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Being a teenager (and a young adult) can be incredibly stressful. In a recent survey, the American Institute of Stress found that 64% of people between ages 15-29 are experiencing high levels of stress. Meanwhile, 61% of middle schoolers reporting feeling a high level of pressure to get good grades.

“If you look at stress surveys for teenagers from ten years ago, we are looking at statistically significant gains in their stress levels,” said Sheryl Ziegler, a licensed professional counselor and author of the book Mommy Burnout: How to Reclaim Your Life and Raise Healthier Children in the Process. “Relative to just a decade ago, it’s significantly higher.”

Even a decade ago, though, teenagers reported feeling higher levels of stress than their parents, with 31% of them reporting feeling overwhelmed due to their stress, and 30% reporting feeling sadness as a result.

How to recognize signs of burnout in your teen

Burnout is the result of chronic stress. Signs of burnout include mental and physical exhaustion, irritability, changes in sleeping patterns, whether it’s sleeping too much or too little, along with physical symptoms like recurring headaches or stomachaches.

“Emotional exhaustion in a teenager a lot of times looks like depression,” Ziegler said. If a teenager is losing interest in their usual activities, seems unusually irritable, distracted or cynical, or otherwise seems to be under a lot of stress, it might be a sign that burnout is the culprit.

As Ziegler notes, burnout is a combination of these mental, physical, and emotional symptoms. “You are looking for all of this colliding together,” she said. “Burnout is chronic stress that goes untreated.”

The distinction between a teenager dealing with manageable levels of stress versus being burnt out is whether a break from the stress is enough to help them recharge. If going on vacation or recharging over the weekend helps them feel better, that’s a sign that they are stressed, but not burnt out. If a vacation or change of scenery doesn’t help them feel better, that’s a sign that their stress has progressed to burnout.

How parents can help burnt-out teens

If your teenager does seem to be dealing with burnout, there are a number of ways parents can help. The most important thing parents can do is to “watch for the level of pressure that is in your child’s life,” Ziegler said. “Try and get a sense of their subjective level of pressure. We cannot function for a full year at a 10 out of 10. That’s a recipe for burnout.”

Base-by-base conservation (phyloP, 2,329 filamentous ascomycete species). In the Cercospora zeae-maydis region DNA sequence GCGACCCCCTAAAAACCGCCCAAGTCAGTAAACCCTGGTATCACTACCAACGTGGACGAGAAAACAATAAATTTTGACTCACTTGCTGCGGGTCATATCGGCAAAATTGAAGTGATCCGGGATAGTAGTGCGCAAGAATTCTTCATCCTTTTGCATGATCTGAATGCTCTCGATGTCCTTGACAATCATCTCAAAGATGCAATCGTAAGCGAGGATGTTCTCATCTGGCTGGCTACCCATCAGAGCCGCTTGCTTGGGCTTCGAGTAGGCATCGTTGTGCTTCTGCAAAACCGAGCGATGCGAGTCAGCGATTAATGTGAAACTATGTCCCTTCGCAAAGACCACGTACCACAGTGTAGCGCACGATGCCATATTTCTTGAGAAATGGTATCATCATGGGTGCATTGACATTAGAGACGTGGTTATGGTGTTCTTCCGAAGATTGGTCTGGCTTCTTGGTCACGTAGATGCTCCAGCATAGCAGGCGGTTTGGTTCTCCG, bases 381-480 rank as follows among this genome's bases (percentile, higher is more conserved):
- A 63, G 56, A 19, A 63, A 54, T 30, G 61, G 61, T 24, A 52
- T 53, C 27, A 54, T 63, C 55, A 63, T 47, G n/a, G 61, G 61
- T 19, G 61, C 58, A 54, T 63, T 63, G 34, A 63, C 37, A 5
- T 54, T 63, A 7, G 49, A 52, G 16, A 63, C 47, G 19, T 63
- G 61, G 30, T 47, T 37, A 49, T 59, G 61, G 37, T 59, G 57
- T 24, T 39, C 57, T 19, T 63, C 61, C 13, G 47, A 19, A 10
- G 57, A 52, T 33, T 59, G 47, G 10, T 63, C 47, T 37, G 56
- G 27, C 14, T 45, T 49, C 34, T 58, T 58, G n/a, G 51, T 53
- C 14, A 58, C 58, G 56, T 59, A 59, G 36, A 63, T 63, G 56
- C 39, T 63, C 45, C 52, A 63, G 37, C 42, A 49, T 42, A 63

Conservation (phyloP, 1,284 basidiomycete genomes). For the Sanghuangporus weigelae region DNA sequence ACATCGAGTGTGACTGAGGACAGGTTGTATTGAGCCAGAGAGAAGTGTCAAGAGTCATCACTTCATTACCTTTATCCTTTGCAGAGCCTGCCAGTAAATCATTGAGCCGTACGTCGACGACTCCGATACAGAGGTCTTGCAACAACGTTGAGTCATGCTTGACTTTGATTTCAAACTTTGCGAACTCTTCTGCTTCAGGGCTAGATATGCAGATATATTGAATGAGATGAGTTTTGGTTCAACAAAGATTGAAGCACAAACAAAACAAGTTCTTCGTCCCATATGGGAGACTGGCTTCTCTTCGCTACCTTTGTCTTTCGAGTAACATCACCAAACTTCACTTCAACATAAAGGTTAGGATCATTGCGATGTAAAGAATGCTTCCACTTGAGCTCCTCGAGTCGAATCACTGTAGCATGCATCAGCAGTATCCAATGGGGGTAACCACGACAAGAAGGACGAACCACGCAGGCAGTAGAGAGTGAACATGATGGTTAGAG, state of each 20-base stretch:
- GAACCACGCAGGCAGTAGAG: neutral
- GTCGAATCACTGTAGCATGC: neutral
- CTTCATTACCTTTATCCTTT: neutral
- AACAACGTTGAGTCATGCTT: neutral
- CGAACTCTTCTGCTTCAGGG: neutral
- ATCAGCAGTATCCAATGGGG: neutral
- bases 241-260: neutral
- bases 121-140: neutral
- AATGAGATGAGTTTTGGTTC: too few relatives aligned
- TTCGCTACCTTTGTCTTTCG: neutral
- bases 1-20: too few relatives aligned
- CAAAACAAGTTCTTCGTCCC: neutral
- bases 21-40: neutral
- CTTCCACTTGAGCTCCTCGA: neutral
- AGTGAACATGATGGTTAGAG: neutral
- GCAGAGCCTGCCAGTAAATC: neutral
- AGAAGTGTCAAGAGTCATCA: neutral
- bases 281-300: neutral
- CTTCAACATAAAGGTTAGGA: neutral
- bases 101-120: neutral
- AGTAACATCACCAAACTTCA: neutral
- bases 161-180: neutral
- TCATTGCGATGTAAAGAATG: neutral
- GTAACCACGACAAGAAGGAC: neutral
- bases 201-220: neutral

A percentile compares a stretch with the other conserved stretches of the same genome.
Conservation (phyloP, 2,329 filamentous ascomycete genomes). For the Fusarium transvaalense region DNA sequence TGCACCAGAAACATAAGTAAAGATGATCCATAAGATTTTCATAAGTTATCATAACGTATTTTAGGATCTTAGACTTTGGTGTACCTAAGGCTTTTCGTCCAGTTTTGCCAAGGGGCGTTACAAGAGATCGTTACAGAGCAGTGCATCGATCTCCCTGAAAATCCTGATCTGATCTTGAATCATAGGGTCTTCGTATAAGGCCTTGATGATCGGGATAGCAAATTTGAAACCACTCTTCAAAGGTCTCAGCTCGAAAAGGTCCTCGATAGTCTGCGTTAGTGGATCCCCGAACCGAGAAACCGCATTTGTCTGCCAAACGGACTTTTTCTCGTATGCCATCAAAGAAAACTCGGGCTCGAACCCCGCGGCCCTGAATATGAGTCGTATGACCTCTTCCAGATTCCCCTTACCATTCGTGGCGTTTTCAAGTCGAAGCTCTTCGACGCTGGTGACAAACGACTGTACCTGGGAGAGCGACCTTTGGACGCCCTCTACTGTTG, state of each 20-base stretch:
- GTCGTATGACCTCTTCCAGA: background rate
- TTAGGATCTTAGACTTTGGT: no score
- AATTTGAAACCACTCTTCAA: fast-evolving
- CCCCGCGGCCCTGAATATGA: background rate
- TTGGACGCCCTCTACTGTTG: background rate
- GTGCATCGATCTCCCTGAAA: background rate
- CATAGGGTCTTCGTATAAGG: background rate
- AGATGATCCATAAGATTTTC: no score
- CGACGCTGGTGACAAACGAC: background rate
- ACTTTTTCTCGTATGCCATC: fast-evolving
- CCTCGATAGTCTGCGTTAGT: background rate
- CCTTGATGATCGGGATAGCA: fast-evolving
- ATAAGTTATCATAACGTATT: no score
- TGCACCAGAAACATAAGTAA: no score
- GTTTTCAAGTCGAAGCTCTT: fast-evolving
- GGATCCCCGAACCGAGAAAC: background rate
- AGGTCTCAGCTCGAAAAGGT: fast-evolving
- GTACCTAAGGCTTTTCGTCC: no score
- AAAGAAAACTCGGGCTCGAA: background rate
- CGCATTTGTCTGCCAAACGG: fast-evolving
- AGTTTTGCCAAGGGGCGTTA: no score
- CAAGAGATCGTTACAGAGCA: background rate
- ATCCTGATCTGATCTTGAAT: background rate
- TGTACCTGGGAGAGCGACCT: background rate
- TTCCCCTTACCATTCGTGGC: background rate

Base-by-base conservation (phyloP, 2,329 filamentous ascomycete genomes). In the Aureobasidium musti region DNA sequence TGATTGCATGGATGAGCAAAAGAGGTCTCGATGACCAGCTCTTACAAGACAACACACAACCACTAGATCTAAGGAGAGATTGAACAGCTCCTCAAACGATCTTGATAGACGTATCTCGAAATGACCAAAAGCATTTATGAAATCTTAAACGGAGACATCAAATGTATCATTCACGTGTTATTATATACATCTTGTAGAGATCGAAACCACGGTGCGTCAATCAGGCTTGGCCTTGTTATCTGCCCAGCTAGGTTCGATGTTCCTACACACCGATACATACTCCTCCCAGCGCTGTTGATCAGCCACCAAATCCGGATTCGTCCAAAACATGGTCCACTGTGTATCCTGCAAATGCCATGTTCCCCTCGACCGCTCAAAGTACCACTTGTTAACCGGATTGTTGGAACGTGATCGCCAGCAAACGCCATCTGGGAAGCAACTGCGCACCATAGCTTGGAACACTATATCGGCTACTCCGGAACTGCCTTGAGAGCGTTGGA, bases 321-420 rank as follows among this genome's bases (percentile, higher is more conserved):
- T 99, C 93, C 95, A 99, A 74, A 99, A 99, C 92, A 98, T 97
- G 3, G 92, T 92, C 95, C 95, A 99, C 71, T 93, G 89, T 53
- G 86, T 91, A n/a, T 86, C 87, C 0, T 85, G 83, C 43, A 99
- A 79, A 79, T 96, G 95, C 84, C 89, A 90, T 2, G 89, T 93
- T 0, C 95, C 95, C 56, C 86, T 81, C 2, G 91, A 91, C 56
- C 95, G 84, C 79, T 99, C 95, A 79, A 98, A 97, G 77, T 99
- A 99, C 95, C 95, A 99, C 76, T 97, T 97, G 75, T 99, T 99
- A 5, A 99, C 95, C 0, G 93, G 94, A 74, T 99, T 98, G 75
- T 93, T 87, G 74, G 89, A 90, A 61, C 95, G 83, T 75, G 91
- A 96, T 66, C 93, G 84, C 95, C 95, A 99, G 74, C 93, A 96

When it comes to the stresses that teenagers are experiencing, it may be all too easy to dismiss their concerns as trivial, or to try and comfort them by saying that it will be alright. Ziegler cautions against this impulse. “Do your very best to not judge it, because it leaves the door open for more conversation,” she said.

As parents, our instinct is often to try and solve their problems for them. Instead, “brainstorm with them things that make them feel more relaxed,” Ziegler said. “Teenagers are often very resistant to what their parents have to say.” Instead, working with them to find ways of relaxing or letting off steam can help teenagers find the answer that is best for them.

“Another really good balance is helping your teenager understand how they can have quiet downtime,” Ziegler said. “We all need quiet time and alone time.” When it comes to helping them figure out ways to have quiet downtime, this will often include having a conversation about their phone use. “Teenagers, what they do is retreat to their rooms, where they are on their device, and that’s not relaxing,” Ziegler said. “It feels like it is relaxing, but actually, for your brain, it’s not.”

Instead, parents can help their teenagers brainstorm ways of relaxing—taking a nap, meditating, or even just staring at the ceiling for ten minutes. “What that’s doing is learning to quiet the mind without it being stimulated,” Ziegler said.



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